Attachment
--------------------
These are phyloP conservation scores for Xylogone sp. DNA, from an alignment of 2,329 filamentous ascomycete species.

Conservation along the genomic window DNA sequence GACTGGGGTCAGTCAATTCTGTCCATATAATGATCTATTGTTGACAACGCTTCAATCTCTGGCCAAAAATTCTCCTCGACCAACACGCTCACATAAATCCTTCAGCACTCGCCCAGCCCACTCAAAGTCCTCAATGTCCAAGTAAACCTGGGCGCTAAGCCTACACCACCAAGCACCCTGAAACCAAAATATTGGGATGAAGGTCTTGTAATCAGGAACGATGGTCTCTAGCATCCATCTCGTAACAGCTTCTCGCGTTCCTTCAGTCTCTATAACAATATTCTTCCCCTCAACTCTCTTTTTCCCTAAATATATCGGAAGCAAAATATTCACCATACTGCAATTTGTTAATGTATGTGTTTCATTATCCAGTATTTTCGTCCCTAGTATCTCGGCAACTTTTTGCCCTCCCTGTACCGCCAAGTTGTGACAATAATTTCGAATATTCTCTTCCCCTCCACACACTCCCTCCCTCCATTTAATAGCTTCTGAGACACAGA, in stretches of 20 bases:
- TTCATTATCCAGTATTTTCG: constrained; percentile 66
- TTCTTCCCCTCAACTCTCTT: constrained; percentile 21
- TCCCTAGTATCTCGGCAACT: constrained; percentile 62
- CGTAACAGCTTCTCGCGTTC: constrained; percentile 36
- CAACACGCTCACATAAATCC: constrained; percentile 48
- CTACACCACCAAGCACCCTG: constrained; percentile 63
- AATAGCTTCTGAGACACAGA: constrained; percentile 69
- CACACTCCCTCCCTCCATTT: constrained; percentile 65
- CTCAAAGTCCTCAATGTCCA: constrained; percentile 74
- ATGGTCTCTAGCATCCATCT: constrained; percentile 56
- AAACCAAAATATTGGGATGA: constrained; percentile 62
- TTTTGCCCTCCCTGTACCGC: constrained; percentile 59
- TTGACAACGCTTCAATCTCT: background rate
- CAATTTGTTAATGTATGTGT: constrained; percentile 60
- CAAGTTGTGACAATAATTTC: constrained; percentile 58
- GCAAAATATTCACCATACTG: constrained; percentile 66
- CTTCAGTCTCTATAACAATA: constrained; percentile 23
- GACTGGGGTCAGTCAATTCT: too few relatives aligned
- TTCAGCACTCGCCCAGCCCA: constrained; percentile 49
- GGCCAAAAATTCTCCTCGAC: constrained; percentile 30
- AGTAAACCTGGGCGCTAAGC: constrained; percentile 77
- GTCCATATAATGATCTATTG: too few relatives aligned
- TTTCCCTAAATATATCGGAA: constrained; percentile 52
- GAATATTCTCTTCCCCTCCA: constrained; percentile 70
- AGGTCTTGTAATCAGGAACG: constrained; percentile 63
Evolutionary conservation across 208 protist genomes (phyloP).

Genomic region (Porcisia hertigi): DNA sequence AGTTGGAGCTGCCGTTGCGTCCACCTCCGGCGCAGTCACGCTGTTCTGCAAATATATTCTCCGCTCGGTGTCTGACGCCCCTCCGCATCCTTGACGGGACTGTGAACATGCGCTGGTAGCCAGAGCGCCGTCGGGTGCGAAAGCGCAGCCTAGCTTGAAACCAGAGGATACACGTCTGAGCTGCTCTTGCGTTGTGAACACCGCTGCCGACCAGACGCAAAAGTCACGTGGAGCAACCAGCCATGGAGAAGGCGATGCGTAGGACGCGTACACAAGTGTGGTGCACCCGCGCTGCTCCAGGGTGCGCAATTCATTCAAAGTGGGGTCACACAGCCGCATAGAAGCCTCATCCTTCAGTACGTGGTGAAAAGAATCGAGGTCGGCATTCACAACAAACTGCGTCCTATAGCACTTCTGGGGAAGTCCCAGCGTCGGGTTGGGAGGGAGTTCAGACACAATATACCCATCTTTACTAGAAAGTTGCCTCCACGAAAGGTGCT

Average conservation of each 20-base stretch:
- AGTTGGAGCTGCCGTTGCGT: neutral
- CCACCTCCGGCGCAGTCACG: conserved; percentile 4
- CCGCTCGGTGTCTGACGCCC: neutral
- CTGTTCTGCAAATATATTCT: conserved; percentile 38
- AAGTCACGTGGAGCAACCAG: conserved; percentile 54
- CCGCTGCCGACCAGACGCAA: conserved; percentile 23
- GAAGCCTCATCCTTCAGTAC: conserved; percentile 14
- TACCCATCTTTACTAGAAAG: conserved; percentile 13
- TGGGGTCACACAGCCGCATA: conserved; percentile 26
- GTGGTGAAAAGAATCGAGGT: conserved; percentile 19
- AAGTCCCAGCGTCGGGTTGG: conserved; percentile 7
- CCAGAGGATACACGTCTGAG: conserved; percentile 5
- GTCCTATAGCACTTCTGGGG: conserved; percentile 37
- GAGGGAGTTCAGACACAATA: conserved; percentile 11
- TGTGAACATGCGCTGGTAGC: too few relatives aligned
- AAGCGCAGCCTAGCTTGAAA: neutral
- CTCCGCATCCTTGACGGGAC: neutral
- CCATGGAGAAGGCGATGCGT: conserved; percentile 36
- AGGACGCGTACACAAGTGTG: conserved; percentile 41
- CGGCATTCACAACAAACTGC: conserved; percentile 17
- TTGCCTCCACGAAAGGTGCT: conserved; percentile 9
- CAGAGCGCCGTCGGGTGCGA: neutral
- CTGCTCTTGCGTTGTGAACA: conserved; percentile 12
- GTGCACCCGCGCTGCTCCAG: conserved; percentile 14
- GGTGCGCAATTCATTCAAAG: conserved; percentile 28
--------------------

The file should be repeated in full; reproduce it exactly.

These are phyloP conservation scores for Xylogone sp. DNA, from an alignment of 2,329 filamentous ascomycete species.

Conservation along the genomic window DNA sequence GACTGGGGTCAGTCAATTCTGTCCATATAATGATCTATTGTTGACAACGCTTCAATCTCTGGCCAAAAATTCTCCTCGACCAACACGCTCACATAAATCCTTCAGCACTCGCCCAGCCCACTCAAAGTCCTCAATGTCCAAGTAAACCTGGGCGCTAAGCCTACACCACCAAGCACCCTGAAACCAAAATATTGGGATGAAGGTCTTGTAATCAGGAACGATGGTCTCTAGCATCCATCTCGTAACAGCTTCTCGCGTTCCTTCAGTCTCTATAACAATATTCTTCCCCTCAACTCTCTTTTTCCCTAAATATATCGGAAGCAAAATATTCACCATACTGCAATTTGTTAATGTATGTGTTTCATTATCCAGTATTTTCGTCCCTAGTATCTCGGCAACTTTTTGCCCTCCCTGTACCGCCAAGTTGTGACAATAATTTCGAATATTCTCTTCCCCTCCACACACTCCCTCCCTCCATTTAATAGCTTCTGAGACACAGA, in stretches of 20 bases:
- TTCATTATCCAGTATTTTCG: constrained; percentile 66
- TTCTTCCCCTCAACTCTCTT: constrained; percentile 21
- TCCCTAGTATCTCGGCAACT: constrained; percentile 62
- CGTAACAGCTTCTCGCGTTC: constrained; percentile 36
- CAACACGCTCACATAAATCC: constrained; percentile 48
- CTACACCACCAAGCACCCTG: constrained; percentile 63
- AATAGCTTCTGAGACACAGA: constrained; percentile 69
- CACACTCCCTCCCTCCATTT: constrained; percentile 65
- CTCAAAGTCCTCAATGTCCA: constrained; percentile 74
- ATGGTCTCTAGCATCCATCT: constrained; percentile 56
- AAACCAAAATATTGGGATGA: constrained; percentile 62
- TTTTGCCCTCCCTGTACCGC: constrained; percentile 59
- TTGACAACGCTTCAATCTCT: background rate
- CAATTTGTTAATGTATGTGT: constrained; percentile 60
- CAAGTTGTGACAATAATTTC: constrained; percentile 58
- GCAAAATATTCACCATACTG: constrained; percentile 66
- CTTCAGTCTCTATAACAATA: constrained; percentile 23
- GACTGGGGTCAGTCAATTCT: too few relatives aligned
- TTCAGCACTCGCCCAGCCCA: constrained; percentile 49
- GGCCAAAAATTCTCCTCGAC: constrained; percentile 30
- AGTAAACCTGGGCGCTAAGC: constrained; percentile 77
- GTCCATATAATGATCTATTG: too few relatives aligned
- TTTCCCTAAATATATCGGAA: constrained; percentile 52
- GAATATTCTCTTCCCCTCCA: constrained; percentile 70
- AGGTCTTGTAATCAGGAACG: constrained; percentile 63
Evolutionary conservation across 208 protist genomes (phyloP).

Genomic region (Porcisia hertigi): DNA sequence AGTTGGAGCTGCCGTTGCGTCCACCTCCGGCGCAGTCACGCTGTTCTGCAAATATATTCTCCGCTCGGTGTCTGACGCCCCTCCGCATCCTTGACGGGACTGTGAACATGCGCTGGTAGCCAGAGCGCCGTCGGGTGCGAAAGCGCAGCCTAGCTTGAAACCAGAGGATACACGTCTGAGCTGCTCTTGCGTTGTGAACACCGCTGCCGACCAGACGCAAAAGTCACGTGGAGCAACCAGCCATGGAGAAGGCGATGCGTAGGACGCGTACACAAGTGTGGTGCACCCGCGCTGCTCCAGGGTGCGCAATTCATTCAAAGTGGGGTCACACAGCCGCATAGAAGCCTCATCCTTCAGTACGTGGTGAAAAGAATCGAGGTCGGCATTCACAACAAACTGCGTCCTATAGCACTTCTGGGGAAGTCCCAGCGTCGGGTTGGGAGGGAGTTCAGACACAATATACCCATCTTTACTAGAAAGTTGCCTCCACGAAAGGTGCT

Average conservation of each 20-base stretch:
- AGTTGGAGCTGCCGTTGCGT: neutral
- CCACCTCCGGCGCAGTCACG: conserved; percentile 4
- CCGCTCGGTGTCTGACGCCC: neutral
- CTGTTCTGCAAATATATTCT: conserved; percentile 38
- AAGTCACGTGGAGCAACCAG: conserved; percentile 54
- CCGCTGCCGACCAGACGCAA: conserved; percentile 23
- GAAGCCTCATCCTTCAGTAC: conserved; percentile 14
- TACCCATCTTTACTAGAAAG: conserved; percentile 13
- TGGGGTCACACAGCCGCATA: conserved; percentile 26
- GTGGTGAAAAGAATCGAGGT: conserved; percentile 19
- AAGTCCCAGCGTCGGGTTGG: conserved; percentile 7
- CCAGAGGATACACGTCTGAG: conserved; percentile 5
- GTCCTATAGCACTTCTGGGG: conserved; percentile 37
- GAGGGAGTTCAGACACAATA: conserved; percentile 11
- TGTGAACATGCGCTGGTAGC: too few relatives aligned
- AAGCGCAGCCTAGCTTGAAA: neutral
- CTCCGCATCCTTGACGGGAC: neutral
- CCATGGAGAAGGCGATGCGT: conserved; percentile 36
- AGGACGCGTACACAAGTGTG: conserved; percentile 41
- CGGCATTCACAACAAACTGC: conserved; percentile 17
- TTGCCTCCACGAAAGGTGCT: conserved; percentile 9
- CAGAGCGCCGTCGGGTGCGA: neutral
- CTGCTCTTGCGTTGTGAACA: conserved; percentile 12
- GTGCACCCGCGCTGCTCCAG: conserved; percentile 14
- GGTGCGCAATTCATTCAAAG: conserved; percentile 28